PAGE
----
"You speak reasonably, I do not deny it. Let me ask further. Has any man of note joined your standard?"

"Many Scots nobles, though not the greatest. But Hamilton favours us, and there are grounds for thinking that even the Whig dukes, Argyll and Montrose and Queensberry, are soured with the Government. It is so in England, my lord. Bedford …"

"I know, I know. All are waiting on the tide. But meantime His Royal Highness's Cabinet is a rabble of Irishmen. Is it not so? I do not like to have Teague in the business, sir, and England does not like it."

"Then come yourself, my lord."

Lord Cornbury smiled. "I have not finished my questions. What of his Royal Highness's religion? I take it that it is the same as your own."

"He has already given solemn pledges for liberty and toleration. Many Presbyterians of the straitest sect are in his camp. Be sure, my lord, that he will not be guilty of his grandfather's blunder."

Lord Cornbury rose and stood with his back to the fire.

"You are still in the military stage, where your first duty is a victory in the field. What does His Royal Highness wish me to do? I am no soldier, I could not raise a dozen grooms and foresters. I do not live in Sir Watkin's county, where you can blow a horn and summon a hundred rascals. Here in Oxfordshire we are peaceable folk."

"He wants you in his Council. I am no lover of the Irish, and there is sore need of statesmanship among us."

"Say you want me for an example."

"That is the truth, my lord."

"And, you would add, for statecraft. Then let us look at the matter with a statesman's eye. You say truly that England does not love her Government. She is weary of foreign wars, and an alien Royal house, and gross taxes, and corruption in high places. She is weary, I say, but she will not stir to shift the burden. You are right; she is for the first comer. You bring a foreign army and it will fight what in the main is a foreign army, so patriotic feeling is engaged on neither side. If you win, the malcontents, who are the great majority, will join you, and His Royal Highness will sit on the throne of his fathers. If you fail, there is no loss except to yourselves, for the others are not pledged. Statesmanship, sir, is an inglorious thing, for it must consider first the fortunes of the common people. No statesman has a right to risk these fortunes unless he be reasonably assured of success. Therefore I say to you that England must wait, and statesmen must wait with England, till the issue is decided. That issue still lies with the soldiers. I cannot join His Royal Highness at this juncture, for I could bring no aid to his cause and I might bring needless ruin to those who depend on me. My answer might have been otherwise had I been a soldier."

A certain quiet obstinacy had entered the face which was revealed in profile by the lamp on the bureau. The voice had lost its gentle indeterminateness and rang crisp and clear. Alastair had knowledge enough of men to recognise finality. He made his last effort.

"Are considerations of policy the only ones? You and I share the same creeds, my lord. Our loyalty is owed to the House which has the rightful succession, and we cannot in our obedience to God serve what He has not ordained. Is it not your duty to fling prudence to the winds and make your election before the world, for right is right whether we win or lose."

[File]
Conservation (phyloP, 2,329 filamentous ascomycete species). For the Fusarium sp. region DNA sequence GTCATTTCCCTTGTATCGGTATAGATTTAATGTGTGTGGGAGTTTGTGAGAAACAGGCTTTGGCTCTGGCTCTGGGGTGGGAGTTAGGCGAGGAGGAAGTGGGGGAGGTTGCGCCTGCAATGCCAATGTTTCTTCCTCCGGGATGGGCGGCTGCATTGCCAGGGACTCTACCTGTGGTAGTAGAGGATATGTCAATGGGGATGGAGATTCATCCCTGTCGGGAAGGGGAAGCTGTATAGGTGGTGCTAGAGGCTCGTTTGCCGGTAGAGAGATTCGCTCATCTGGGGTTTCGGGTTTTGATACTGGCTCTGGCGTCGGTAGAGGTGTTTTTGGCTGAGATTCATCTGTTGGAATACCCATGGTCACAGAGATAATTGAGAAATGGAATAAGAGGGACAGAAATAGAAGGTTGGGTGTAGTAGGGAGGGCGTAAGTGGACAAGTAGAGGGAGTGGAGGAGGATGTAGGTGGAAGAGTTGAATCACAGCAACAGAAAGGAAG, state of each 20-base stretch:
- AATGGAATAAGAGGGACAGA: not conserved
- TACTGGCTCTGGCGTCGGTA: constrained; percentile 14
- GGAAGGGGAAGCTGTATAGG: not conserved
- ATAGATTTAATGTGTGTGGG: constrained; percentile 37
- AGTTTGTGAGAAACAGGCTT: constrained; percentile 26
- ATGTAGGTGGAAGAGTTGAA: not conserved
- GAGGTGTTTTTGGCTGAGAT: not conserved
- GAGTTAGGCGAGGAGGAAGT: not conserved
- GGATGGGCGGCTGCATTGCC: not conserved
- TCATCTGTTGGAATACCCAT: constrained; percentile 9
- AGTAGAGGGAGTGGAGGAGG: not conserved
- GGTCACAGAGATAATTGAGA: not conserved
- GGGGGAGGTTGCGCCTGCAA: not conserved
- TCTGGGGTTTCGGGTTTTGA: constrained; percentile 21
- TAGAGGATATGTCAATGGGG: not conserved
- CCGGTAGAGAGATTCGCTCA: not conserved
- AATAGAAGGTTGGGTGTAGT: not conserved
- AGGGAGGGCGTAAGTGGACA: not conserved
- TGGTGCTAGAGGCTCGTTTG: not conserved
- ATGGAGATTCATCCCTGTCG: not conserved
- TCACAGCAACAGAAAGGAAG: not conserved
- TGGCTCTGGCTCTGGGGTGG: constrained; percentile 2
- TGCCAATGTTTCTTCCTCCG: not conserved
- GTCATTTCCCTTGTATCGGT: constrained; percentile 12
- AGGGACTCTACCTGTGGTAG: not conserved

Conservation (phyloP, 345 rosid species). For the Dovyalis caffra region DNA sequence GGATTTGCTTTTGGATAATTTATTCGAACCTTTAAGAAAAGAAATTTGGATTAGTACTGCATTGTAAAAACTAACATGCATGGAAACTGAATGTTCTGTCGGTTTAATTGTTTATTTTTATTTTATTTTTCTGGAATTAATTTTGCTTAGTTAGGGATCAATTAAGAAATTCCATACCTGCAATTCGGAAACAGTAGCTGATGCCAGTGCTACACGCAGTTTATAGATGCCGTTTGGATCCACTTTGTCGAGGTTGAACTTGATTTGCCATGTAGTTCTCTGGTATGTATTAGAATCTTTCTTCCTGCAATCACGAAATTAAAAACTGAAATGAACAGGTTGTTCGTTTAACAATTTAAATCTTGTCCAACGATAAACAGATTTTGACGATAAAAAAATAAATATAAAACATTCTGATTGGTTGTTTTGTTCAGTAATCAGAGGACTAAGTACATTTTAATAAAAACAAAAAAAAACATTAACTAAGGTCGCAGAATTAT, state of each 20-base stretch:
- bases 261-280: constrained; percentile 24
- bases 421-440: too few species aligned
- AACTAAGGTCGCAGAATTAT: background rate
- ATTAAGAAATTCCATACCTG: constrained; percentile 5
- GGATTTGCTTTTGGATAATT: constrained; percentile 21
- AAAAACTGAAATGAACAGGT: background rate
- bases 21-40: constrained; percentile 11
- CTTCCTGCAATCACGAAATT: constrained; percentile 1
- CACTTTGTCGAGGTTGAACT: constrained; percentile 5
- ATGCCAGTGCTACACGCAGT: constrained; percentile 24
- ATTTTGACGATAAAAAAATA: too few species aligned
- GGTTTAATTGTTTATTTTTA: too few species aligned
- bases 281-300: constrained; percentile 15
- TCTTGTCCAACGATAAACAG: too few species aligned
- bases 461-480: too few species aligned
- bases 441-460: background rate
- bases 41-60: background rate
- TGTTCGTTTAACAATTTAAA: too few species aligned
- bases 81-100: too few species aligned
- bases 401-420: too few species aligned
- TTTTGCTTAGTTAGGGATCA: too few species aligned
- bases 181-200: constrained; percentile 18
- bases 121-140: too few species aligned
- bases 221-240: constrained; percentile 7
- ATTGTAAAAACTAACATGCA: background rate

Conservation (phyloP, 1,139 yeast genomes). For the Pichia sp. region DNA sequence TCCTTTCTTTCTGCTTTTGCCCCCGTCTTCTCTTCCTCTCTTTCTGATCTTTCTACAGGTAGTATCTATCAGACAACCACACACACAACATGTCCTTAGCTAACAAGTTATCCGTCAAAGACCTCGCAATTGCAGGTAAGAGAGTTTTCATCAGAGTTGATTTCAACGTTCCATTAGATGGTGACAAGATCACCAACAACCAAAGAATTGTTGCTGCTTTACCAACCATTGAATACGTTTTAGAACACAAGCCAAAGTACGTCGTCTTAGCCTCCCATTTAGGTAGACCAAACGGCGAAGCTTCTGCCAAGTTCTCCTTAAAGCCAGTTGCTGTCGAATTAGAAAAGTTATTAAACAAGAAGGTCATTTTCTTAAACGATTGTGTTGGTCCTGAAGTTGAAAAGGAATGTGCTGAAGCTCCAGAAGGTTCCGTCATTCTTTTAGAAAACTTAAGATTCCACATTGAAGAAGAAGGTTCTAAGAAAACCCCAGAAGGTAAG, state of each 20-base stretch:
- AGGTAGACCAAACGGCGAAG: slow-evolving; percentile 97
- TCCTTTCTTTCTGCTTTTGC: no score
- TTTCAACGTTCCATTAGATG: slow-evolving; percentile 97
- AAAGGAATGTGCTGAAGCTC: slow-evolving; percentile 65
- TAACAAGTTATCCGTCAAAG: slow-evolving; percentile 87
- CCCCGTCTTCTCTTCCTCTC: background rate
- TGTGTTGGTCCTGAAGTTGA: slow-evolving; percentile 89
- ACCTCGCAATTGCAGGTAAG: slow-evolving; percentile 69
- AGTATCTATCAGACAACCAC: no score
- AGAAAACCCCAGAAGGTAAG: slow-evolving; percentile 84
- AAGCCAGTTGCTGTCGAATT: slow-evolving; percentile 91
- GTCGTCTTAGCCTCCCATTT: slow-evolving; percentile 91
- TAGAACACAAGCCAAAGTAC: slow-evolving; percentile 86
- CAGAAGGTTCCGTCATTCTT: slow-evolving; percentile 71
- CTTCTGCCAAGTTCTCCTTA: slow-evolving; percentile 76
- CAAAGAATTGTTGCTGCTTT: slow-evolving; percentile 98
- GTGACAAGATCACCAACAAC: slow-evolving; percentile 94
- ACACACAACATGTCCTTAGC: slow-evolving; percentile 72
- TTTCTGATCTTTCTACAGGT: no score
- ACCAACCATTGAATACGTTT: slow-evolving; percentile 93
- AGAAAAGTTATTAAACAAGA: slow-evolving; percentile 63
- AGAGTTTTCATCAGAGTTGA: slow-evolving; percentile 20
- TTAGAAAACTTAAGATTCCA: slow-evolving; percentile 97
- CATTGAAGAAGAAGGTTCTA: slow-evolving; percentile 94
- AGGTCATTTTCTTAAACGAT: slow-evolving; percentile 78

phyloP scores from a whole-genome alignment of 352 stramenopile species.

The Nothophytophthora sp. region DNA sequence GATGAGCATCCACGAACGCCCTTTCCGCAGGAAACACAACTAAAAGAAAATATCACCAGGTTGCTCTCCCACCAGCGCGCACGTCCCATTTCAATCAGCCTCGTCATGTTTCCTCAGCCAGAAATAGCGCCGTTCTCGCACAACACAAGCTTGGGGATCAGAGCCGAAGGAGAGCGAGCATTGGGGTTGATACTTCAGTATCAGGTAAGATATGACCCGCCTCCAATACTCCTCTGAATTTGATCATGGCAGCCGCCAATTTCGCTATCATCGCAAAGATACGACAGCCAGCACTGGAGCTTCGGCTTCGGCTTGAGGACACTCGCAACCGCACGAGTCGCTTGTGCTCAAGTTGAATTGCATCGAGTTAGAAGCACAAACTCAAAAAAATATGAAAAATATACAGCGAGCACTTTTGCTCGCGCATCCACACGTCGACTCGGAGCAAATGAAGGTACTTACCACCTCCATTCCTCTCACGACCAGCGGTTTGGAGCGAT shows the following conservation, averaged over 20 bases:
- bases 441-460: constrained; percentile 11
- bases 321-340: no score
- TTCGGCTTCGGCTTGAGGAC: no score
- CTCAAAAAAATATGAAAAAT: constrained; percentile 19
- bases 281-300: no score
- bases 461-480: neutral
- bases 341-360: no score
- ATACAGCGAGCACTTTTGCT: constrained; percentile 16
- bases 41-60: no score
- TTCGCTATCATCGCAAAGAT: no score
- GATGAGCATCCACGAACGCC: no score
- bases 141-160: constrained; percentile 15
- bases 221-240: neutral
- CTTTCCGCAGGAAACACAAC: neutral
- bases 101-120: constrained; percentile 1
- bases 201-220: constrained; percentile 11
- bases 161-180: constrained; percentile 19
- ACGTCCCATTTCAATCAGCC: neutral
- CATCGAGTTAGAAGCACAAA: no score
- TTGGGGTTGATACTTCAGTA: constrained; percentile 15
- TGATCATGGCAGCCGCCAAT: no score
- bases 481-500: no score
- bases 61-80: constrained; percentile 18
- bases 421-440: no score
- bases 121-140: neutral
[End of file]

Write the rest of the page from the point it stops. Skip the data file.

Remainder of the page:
"For some men maybe," said the other sadly, "but not for me. I am in that position that many eyes are turned on me and in my decision I must consider them. If your venture fails, I desire that as few Englishmen as possible suffer for it, it being premised that for the moment only armed men can help it to success. Therefore I wait, and will counsel waiting to all in like position. Beaufort can bring troops, and in God's name I would urge him on, and from the bottom of my heart I pray for the Prince's welfare."

"What will decide you, then?"

"A victory on English soil. Nay, I will go farther. So soon as His Royal Highness is in the way of that victory, I will fly to his side."

"What proof will you require?"

"Ten thousand men south of Derby on the road to London, and the first French contingent landed."

"That is your answer, my lord?"

"That is the answer which I would have you convey with my most humble and affectionate duty to His Royal Highness. … And now, sir, will you join me in a turn on the terrace, as the night is fine. It is my habit before retiring."

The night was mild and very dark, and from the lake rose the honk of wild fowl and from the woods the fitful hooting of owls. To Alastair his failure was scarcely a disappointment, for he realised that all day he had lived in expectation of it. Nay, inasmuch as it placed so solemn a duty upon the soldiers of the Cause, it strung his nerves like a challenge. Lord Cornbury put an arm in his, and the sign of friendship moved the young man's affection. It was for youth and ardour such as his to make clear the path for gentler souls.

They left the stones of the terrace and passed the lit window of the dining-room, where it appeared that merriment had advanced, for Sir Christopher Lacy was attempting a hunting-song.

"Such are the squires of England," whispered Cornbury. "They will drink and dice and wench for the Prince, but not fight for him."

"Not yet," Alastair corrected. "But when your lordship joins us he will not be unattended."

They reached the corner of the house from which in daylight the great avenue could be seen, the spot where that morning Alastair had delivered his credentials.

"I hear hooves," said Cornbury, with a hand to his ear. "Nay, it is only the night wind."

"It is a horse," said the other. "I have heard it for the last minute. Now it is entering the courtyard. See, there is a stable lantern."

A light swayed, and there was the sound of human speech.

"That is Kyd's Scotch servant," Cornbury said. "Let us inquire into the errand of this night-rider."

As they moved towards the lantern a commotion began, and the light wavered like a ship's lamp in a heavy sea.

"Haud up, sir," cried a voice. "Losh, the beast's foundered, and the man's in a dwam."